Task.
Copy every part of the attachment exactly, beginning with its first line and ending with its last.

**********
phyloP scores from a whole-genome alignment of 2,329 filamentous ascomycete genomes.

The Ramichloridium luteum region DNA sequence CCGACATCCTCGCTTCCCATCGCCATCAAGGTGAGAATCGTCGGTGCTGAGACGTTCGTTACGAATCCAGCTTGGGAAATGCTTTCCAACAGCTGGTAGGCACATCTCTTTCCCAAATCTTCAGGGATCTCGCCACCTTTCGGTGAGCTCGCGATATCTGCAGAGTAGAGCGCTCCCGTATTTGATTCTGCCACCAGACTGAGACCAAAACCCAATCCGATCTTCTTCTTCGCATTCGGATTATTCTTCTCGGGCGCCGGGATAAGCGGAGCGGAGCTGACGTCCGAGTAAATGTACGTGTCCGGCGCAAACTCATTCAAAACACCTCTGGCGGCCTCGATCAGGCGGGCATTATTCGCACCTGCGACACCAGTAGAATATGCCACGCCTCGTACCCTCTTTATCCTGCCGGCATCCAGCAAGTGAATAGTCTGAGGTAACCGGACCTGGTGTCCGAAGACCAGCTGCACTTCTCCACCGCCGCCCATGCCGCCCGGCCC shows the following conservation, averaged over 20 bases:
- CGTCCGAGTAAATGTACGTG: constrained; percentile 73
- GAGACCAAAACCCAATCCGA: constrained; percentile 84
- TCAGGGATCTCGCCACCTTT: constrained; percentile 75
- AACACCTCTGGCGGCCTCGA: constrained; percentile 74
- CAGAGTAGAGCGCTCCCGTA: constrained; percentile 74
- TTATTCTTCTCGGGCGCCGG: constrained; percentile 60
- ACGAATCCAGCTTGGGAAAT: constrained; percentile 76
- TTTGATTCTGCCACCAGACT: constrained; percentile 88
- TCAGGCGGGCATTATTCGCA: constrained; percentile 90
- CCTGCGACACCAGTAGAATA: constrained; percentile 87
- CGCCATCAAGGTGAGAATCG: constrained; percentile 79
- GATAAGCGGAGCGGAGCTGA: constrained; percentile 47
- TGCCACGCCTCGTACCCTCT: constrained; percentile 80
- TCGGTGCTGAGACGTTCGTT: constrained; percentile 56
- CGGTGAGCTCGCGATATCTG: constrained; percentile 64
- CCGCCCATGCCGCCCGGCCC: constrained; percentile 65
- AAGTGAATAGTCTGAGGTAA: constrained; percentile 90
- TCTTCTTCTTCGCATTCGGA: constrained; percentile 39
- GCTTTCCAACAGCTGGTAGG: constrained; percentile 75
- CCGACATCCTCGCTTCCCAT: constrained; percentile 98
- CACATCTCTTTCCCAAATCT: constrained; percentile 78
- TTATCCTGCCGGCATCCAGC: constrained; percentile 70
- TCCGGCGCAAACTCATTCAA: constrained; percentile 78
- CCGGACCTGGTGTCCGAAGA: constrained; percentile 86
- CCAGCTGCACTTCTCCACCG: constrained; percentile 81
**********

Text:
phyloP scores from a whole-genome alignment of 2,329 filamentous ascomycete genomes.

The Ramichloridium luteum region DNA sequence CCGACATCCTCGCTTCCCATCGCCATCAAGGTGAGAATCGTCGGTGCTGAGACGTTCGTTACGAATCCAGCTTGGGAAATGCTTTCCAACAGCTGGTAGGCACATCTCTTTCCCAAATCTTCAGGGATCTCGCCACCTTTCGGTGAGCTCGCGATATCTGCAGAGTAGAGCGCTCCCGTATTTGATTCTGCCACCAGACTGAGACCAAAACCCAATCCGATCTTCTTCTTCGCATTCGGATTATTCTTCTCGGGCGCCGGGATAAGCGGAGCGGAGCTGACGTCCGAGTAAATGTACGTGTCCGGCGCAAACTCATTCAAAACACCTCTGGCGGCCTCGATCAGGCGGGCATTATTCGCACCTGCGACACCAGTAGAATATGCCACGCCTCGTACCCTCTTTATCCTGCCGGCATCCAGCAAGTGAATAGTCTGAGGTAACCGGACCTGGTGTCCGAAGACCAGCTGCACTTCTCCACCGCCGCCCATGCCGCCCGGCCC shows the following conservation, averaged over 20 bases:
- CGTCCGAGTAAATGTACGTG: constrained; percentile 73
- GAGACCAAAACCCAATCCGA: constrained; percentile 84
- TCAGGGATCTCGCCACCTTT: constrained; percentile 75
- AACACCTCTGGCGGCCTCGA: constrained; percentile 74
- CAGAGTAGAGCGCTCCCGTA: constrained; percentile 74
- TTATTCTTCTCGGGCGCCGG: constrained; percentile 60
- ACGAATCCAGCTTGGGAAAT: constrained; percentile 76
- TTTGATTCTGCCACCAGACT: constrained; percentile 88
- TCAGGCGGGCATTATTCGCA: constrained; percentile 90
- CCTGCGACACCAGTAGAATA: constrained; percentile 87
- CGCCATCAAGGTGAGAATCG: constrained; percentile 79
- GATAAGCGGAGCGGAGCTGA: constrained; percentile 47
- TGCCACGCCTCGTACCCTCT: constrained; percentile 80
- TCGGTGCTGAGACGTTCGTT: constrained; percentile 56
- CGGTGAGCTCGCGATATCTG: constrained; percentile 64
- CCGCCCATGCCGCCCGGCCC: constrained; percentile 65
- AAGTGAATAGTCTGAGGTAA: constrained; percentile 90
- TCTTCTTCTTCGCATTCGGA: constrained; percentile 39
- GCTTTCCAACAGCTGGTAGG: constrained; percentile 75
- CCGACATCCTCGCTTCCCAT: constrained; percentile 98
- CACATCTCTTTCCCAAATCT: constrained; percentile 78
- TTATCCTGCCGGCATCCAGC: constrained; percentile 70
- TCCGGCGCAAACTCATTCAA: constrained; percentile 78
- CCGGACCTGGTGTCCGAAGA: constrained; percentile 86
- CCAGCTGCACTTCTCCACCG: constrained; percentile 81